Presently, there are 12 miles of horse trails in the park. These trails are designed for equestrians. Bicycles are not allowed on these trails. Dogs are also not allowed on horse trails. These trails go through a variety of environments. While almost unnoticeable, there are remains of old home sites from the 1800s. An agriculture society once occupied this area and, as the years have gone by, nature is taking back what had been altered by man. The state park was established in 1970. However, until the state park acquired additional land in the mid 1990s, private companies were managing portions of the properties for timber production. The overall state park management plan is to help provide sound resource preservation and conservation. However, due to the various uses of the land before it was acquired by the state park, there are numerous environments from “natural” forested areas to formerly “timber” managed areas. Along the creeks, large hardwoods with high canopies will be seen. Some of the formerly “timber” managed areas are now predominately pine forests and a few “old” abandoned field areas. While the park is full of wildlife, the deer population is truly wild and at the first sign of a person hiking a trail a deer will usually scatter. If you are riding horseback, the deer will generally stand in place for riders to get close-up views (the deer seem to see the trail rider as just another critter rather than a human). Because of the soil types in this area of the country, there are no “through the stream” trail crossings as streams are all crossed by way of culvert bridges. While there are some grades, most trail riders consider Watson Mill Bridge trails’ terrain is not as steep as mountain trails further north nor as flat as the trails further south. This is one of the reasons equestrian trails are so popular at this site. There is something for everyone. At the head of the horse trail system, there is a camping area for equestrians wishing to stay longer than just a day.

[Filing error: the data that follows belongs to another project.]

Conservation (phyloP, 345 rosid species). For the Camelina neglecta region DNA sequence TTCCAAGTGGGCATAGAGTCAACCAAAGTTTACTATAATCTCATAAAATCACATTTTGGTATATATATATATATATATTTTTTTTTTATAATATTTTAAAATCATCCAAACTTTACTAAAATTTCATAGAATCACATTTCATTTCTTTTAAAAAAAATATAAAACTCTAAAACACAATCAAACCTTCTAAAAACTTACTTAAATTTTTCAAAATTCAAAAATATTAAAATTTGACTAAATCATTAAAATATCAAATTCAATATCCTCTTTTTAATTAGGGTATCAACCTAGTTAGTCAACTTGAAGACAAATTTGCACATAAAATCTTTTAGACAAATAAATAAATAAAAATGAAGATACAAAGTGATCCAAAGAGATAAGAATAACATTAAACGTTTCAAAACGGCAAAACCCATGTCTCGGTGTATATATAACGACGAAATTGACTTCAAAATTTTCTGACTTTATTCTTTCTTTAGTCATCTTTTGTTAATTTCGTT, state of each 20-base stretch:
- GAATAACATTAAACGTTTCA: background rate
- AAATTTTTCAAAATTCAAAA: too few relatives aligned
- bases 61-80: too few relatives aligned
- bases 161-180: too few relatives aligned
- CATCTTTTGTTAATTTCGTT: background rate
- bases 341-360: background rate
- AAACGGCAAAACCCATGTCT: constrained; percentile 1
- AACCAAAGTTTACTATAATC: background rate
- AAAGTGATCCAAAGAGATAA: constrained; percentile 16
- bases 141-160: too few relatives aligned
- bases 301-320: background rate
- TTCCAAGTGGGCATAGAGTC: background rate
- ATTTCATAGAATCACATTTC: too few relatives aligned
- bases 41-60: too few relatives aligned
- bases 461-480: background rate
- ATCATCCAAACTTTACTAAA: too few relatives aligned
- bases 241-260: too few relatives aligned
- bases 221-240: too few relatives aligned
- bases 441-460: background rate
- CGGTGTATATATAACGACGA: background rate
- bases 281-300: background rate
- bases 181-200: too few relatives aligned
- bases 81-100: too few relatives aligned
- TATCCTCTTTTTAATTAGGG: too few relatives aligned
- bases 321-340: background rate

Since opening its gates in September of 1995, the Park has already served as the equestrian venue for the largest sporting event in the world: The 1996 Centennial Olympic Games. Our Park was the setting for all equestrian events, as well as the first ever mountain bike competition and the final two events of the modern pentathlon of the 1996 Centennial Olympic Games. Georgia International Horsepark. Today, the tradition continues as the Park plays host to a remarkable variety of special events. Whether you are planning an equestrian competition, festival, concert, wedding reception, family reunion or sports competition, the Park’s sprawling 1,400 acres can accommodate events of all shapes and sizes.
It would be hard to name just one reason why Aiken is an ideal place for horsemen. If one had to, it would probably be that Aiken hosts one of the most vibrant horse cultures in the country. Back in the days of the Winter Colony in the late 19th and early 20th centuries, horse-lovers were initially attracted to the area because of the sandy soil and the mild winter weather. They kept coming back because in Aiken they were surrounded by like-minded people; people who cared about horses and about their particular equestrian passion, whether it were polo, hunting, driving or just riding through the woods. What makes Aiken an equestrian paradise today is the same thing that made it a horseman’s Mecca a century ago: Aiken is a place where the Horse is King.
From horse shows and rodeos, to concerts and symphonies; the Equestrian Center is the heart of Wills Park hosting a variety of events throughout the year (please click on the Calendar for a current schedule of events). A few facts- 8 shed row type barns with covered aisle ways, 298 stalls, 1 covered ring 150 by 350 feet
Since its completion in June 1994, the Equestrian Center has become the premiere facility in Georgia for all types of equestrian and canine activities to include hunter / jumper, dressage, combined training, all breed and pony club shows.